Tuesday September 20th 2016Tim
World War II a British biplane torpedo bomber which was
made for the Royal Navy by the Fairey Aviation Company
in an around London, England, was given the nickname
"Stringbag" by those who had an intimacy with it.
Sometimes it was referred to as a "Dear Old Stringbag."
The more official name was The Fairey Swordfish. By the
mid to late 1930's the biplane design was generally
considered obsolete and old fashioned. The Swordfish's
nickname had to do with the rigging that gave additional
structure to the wings of biplanes and like a string bag
a Swordfish could carry a whole bunch of different loads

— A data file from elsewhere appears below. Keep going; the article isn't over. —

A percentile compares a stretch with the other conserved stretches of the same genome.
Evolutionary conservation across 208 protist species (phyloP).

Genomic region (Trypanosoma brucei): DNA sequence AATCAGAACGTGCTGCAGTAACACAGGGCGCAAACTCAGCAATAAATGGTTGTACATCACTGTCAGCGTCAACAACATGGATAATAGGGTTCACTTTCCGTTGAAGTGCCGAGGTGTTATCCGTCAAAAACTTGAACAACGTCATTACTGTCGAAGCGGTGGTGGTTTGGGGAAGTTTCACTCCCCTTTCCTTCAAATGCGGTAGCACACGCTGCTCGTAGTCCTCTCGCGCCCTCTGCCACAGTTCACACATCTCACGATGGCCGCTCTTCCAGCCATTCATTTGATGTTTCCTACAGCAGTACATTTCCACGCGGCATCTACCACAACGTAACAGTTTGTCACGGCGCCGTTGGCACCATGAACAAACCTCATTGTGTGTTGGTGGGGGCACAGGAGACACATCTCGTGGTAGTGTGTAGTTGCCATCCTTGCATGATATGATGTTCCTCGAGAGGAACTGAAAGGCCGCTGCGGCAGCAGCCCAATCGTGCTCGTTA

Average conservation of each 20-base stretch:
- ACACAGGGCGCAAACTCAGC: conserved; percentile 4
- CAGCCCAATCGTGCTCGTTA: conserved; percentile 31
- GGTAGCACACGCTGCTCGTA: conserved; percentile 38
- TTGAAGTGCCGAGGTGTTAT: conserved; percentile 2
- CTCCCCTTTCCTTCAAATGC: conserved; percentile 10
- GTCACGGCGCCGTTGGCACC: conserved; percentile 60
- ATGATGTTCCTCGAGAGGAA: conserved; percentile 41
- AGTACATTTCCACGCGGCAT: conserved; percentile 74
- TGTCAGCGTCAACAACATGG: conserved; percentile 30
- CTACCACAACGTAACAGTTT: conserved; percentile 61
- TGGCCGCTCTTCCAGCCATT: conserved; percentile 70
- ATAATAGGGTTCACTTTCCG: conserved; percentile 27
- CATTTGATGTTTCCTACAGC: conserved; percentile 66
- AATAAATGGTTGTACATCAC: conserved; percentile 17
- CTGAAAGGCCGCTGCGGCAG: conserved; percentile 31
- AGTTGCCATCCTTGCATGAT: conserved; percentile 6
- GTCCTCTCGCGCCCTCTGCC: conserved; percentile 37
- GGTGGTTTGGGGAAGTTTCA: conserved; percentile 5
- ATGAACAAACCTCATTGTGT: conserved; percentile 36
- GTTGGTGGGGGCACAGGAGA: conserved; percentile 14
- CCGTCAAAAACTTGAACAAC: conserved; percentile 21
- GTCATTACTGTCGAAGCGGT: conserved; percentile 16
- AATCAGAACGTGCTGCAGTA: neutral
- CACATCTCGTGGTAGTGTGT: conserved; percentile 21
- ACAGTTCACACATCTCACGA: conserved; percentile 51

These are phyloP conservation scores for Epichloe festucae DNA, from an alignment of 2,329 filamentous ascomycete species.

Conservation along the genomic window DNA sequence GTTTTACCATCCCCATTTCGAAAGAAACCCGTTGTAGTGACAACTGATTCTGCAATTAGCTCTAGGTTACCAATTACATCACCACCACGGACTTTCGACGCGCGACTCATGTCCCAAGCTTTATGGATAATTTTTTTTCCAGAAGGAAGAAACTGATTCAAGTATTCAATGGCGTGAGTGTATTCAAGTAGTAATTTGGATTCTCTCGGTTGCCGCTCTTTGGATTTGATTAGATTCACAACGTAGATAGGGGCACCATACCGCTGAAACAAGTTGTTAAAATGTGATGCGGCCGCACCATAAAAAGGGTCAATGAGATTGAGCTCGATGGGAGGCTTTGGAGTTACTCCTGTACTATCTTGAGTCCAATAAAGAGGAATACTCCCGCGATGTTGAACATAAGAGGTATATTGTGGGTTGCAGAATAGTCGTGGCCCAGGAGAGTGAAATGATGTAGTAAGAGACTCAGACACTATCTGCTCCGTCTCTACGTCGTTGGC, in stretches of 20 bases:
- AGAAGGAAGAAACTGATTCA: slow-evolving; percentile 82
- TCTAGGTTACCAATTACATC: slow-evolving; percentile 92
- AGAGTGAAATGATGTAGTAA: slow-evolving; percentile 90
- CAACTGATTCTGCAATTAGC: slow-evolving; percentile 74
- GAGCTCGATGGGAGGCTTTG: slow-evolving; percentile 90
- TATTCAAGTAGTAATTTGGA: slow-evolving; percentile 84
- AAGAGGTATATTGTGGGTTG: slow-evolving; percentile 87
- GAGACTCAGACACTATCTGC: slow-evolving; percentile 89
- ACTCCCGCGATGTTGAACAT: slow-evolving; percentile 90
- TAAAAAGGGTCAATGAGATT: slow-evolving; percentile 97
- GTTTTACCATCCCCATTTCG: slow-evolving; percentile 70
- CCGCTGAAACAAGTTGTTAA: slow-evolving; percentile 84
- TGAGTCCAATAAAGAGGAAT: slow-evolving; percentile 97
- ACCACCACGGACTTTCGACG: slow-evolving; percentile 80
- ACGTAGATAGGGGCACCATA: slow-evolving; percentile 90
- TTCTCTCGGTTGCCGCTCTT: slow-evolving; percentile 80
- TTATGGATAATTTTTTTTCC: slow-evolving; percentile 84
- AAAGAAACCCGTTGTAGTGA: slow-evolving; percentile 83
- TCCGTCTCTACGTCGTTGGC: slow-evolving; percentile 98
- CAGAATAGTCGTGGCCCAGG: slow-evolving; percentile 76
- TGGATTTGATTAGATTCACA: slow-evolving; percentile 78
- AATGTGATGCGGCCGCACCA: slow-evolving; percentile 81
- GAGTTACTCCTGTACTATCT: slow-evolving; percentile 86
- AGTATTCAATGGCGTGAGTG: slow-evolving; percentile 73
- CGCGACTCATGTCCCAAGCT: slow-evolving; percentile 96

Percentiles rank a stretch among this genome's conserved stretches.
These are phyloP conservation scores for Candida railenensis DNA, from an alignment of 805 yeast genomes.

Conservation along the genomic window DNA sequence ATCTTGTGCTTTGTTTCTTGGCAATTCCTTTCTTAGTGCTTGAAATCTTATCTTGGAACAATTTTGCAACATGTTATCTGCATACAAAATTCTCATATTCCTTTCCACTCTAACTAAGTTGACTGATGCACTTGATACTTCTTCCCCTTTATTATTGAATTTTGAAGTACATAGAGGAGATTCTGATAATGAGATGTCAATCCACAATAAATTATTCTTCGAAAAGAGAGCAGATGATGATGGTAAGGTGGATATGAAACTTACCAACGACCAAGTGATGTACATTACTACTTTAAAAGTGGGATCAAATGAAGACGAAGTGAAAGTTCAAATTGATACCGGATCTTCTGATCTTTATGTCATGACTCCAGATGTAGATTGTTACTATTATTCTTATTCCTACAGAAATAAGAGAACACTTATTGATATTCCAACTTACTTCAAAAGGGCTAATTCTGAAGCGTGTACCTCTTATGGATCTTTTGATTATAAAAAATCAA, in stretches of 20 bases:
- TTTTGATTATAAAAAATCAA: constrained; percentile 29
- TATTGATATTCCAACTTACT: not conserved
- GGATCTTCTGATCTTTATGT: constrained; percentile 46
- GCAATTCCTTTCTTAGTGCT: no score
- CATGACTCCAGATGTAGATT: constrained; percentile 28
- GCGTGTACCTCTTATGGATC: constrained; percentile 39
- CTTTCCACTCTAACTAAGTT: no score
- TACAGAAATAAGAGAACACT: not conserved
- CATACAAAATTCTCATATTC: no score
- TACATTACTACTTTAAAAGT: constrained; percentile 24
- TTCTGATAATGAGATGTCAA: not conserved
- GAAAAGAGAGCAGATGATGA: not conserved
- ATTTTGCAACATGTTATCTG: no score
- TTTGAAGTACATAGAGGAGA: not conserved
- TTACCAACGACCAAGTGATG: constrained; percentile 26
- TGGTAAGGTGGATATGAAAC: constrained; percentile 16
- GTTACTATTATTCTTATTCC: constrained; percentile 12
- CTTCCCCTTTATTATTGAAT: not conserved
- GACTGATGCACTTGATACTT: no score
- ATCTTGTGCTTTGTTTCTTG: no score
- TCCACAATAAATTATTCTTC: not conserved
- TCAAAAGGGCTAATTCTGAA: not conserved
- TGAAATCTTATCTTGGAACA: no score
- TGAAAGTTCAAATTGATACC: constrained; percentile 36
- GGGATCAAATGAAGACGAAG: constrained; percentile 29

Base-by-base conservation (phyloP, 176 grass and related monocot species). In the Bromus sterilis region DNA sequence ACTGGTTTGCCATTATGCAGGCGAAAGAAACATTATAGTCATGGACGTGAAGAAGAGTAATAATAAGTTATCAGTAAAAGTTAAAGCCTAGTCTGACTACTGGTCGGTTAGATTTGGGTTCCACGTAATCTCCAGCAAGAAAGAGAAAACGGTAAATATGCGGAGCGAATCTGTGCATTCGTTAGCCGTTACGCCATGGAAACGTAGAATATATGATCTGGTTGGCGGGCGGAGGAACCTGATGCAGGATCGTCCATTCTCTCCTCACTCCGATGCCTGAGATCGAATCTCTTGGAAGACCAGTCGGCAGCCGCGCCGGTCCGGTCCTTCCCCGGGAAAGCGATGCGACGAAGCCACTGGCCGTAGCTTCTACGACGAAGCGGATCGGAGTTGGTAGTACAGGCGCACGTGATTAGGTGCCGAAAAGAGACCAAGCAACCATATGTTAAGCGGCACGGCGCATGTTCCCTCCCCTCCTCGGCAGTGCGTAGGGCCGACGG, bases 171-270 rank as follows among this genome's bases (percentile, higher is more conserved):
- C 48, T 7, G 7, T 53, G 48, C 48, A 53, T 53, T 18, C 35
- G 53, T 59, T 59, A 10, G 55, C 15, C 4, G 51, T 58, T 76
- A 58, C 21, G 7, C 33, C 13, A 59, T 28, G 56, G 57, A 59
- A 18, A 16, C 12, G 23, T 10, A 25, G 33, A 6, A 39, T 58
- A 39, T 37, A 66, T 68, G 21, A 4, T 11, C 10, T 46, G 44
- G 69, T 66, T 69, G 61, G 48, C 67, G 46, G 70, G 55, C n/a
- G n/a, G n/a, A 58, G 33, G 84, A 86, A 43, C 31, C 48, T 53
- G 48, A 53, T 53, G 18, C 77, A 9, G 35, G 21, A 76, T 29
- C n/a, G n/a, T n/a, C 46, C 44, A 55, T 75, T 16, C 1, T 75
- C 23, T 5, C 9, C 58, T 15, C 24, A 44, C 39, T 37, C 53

all at the same time. And, just in case, The Swordfish
sunk more tonnage than any other Allied plane through
the course of World War II.
"To War in a
Stringbag" and "Bring Back My Stringbag" are the titles of
two books written by men who flew the Fairey Swordfish
during World War II. It was a relatively slow airplane and
according to Crabtree it "wallowed in the air" it was a
"sitting duck" it didn't "like diving" it didn't like
to "spin" and apparently a person had to be "gung-ho" to fly
a Dear Old Stringbag. The Fairey Swordfish had three crew, a
pilot who sat at the front behind the single engine, an
observer in the middle and a radio operator who was
also a rear gunner at the back. When Crabtree first had to
leap out of the pilot seat of a Swordfish, the plane was in
a "spin" spiraling down toward the sea and somehow the
centrifugal forces of the spin briefly trapped him in the
rear gunner's seat. Our hero has his doubts.